Marriage is a life decision where contradictory emotions like excitement, anticipation, anxiety, fear, nervousness, and happiness co-exist. While couples spend much time getting to know one another and planning their wedding, most often they fail to prepare for life thereafter.
A couple is two unique individuals with their personal understanding and appreciation of life, emotional needs and deep-seated intricacies which consciously or unconsciously will inevitably influence their relationship. Marriage is hard involving working together within the practicalities of mundane living. It requires partners to willingly accept the other (and their reality) while being equally open and vulnerable. Interestingly some might acknowledge discomfort about certain aspects of their relationship but choose not to address them, hoping they’ll ease with time. Unfortunately, these only fester leading to conflict later. So, it’s wise to share, explore differences and discuss life-impacting questions before tying the knot.
What stops couples from proactively seeking premarital support and advice? Fear of exposure and confrontation, embarrassment and shame, fearing there’s something wrong with them or the relationship and worrying they’ll be ‘told’ how to manage their marital lives are common reasons. Yet, asking the basic questions—the reason for marriage or expectations from marriage tend to show diverse and conflicting views. Often the perfectionistic and/ or unrealistic outlook is a clear red flag that calls for deeper introspection and open discussion.
The initial euphoria of togetherness makes couples ditch their friends or other fulfilling relationships and move towards each other expecting that their partner will fulfil all their emotional needs. During courtship, it is near impossible for them to appreciate the loss of their individual selves that marriage tends to promote. Yet with the change in the relationship status quo, like most life changes, the instinctual response is to resist.
Conflict is inevitable in relationships. They revolve around budgeting and saving, buying on credit, career, in-laws and relatives, birth control, children and parenting styles, time commitments, outings and holidays, religion, household roles and responsibilities amongst others. It’s important to understand what these mean to each partner and their style of addressing and dealing with them. Do they quickly escalate or withdraw? Do they disrespect, ridicule, become defensive or shut down? How do they attempt to repair the relationship after a conflict? Alternatively, couples forget to openly express their appreciation for one another. Focussing exclusively on what’s going wrong is a self-reinforcement exercise that leads to further negative interactions. It makes the relationship overwhelmingly challenging.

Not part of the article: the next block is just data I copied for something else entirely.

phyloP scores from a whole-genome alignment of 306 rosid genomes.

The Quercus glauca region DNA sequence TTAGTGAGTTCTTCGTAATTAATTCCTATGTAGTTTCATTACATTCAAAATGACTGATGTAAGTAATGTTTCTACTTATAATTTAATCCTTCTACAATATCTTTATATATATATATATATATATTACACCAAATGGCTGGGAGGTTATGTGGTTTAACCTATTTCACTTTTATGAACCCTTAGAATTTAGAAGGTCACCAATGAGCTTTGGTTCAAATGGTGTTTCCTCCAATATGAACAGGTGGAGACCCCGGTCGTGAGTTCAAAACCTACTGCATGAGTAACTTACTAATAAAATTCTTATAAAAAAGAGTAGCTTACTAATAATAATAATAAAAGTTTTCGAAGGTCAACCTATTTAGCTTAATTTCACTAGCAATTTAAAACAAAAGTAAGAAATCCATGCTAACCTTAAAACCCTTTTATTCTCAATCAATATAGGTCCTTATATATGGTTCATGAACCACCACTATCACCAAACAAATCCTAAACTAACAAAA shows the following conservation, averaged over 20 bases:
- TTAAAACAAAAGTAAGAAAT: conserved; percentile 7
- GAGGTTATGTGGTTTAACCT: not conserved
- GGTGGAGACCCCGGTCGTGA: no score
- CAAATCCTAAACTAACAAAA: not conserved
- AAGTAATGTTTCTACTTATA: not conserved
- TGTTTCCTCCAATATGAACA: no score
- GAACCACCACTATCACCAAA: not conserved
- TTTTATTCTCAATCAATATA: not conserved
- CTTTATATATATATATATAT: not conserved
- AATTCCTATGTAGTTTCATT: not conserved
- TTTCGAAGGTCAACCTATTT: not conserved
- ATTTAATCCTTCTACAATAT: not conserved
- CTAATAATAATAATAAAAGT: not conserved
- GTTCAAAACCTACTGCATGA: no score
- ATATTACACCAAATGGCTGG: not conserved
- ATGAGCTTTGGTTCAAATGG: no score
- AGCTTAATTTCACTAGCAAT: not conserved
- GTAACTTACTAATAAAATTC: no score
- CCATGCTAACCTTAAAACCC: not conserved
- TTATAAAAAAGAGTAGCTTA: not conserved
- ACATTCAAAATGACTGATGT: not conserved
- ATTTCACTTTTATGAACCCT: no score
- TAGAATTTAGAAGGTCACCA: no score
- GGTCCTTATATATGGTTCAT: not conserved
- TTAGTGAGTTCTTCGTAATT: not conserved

Sometimes couples feel confident that their partners will change after marriage or believe that their lives would be more enjoyable if only they behaved a certain way. This is an unrealistic expectation even though some people willingly change to a certain extent. Others feel compelled and retaliate. Couples must decide for themselves, their boundaries and which traits of their partners they’re willing to tolerate or overlook and/or find completely unacceptable.
Through the different stages of marriage, feelings tend to come and go. Often partners struggle to like each other. Although the need to feel connected, loved and supported is common between them, resentments arise when these aren’t met the way they would want them to be. For example, when unwell one partner might seek constant attention while the other prefers to be left alone.
Sexual intimacy, willingness to explore and experiment, voicing sexual needs (or withholding it) are crucial to strengthening this relationship. It’s influenced by parental outlook and upbringing and shaped by one’s experiences, belief and values. How couples communicate with each other, the relevance of social and psychological messages in their communication, what constitutes poor communication and why it breaks down are as important in sustaining long-term relationships. Marriage doesn’t mean 24×7 togetherness nor does it mean doing everything together. It allows for individuality to evolve but requires consistent effort and team working to encourage it. When hurt partners can potentially become emotionally abusive. This doesn’t make them bad people, but their way of dealing with their emotions need redressal. The strong bond of friendship between couples often enhances tolerance, endurance and prepares them to face challenges together.
Marital distress negatively impacts physical health, mental well-being, productivity and quality of life. Premarital counselling and preparation reduce this marital distress and chances of divorce. It makes them more open to wanting to understand each other’s struggle. It provides a space to show vulnerability and examine their limitations. Thus, it’s useful to discuss issues before they begin to struggle with their repercussions later in their marital life or with a marital counsellor when on the brink of divorce.
Premarital preparation doesn’t indicate if the relationship in future will succeed or fail. It ensures the couples are a little more prepared and more realistically ready to work at developing their family life. It also facilitates the process of knowing and accepting if marriage is the way forward or if it’s better to move on.
(Cover Photo by Rémi Walle on Unsplash)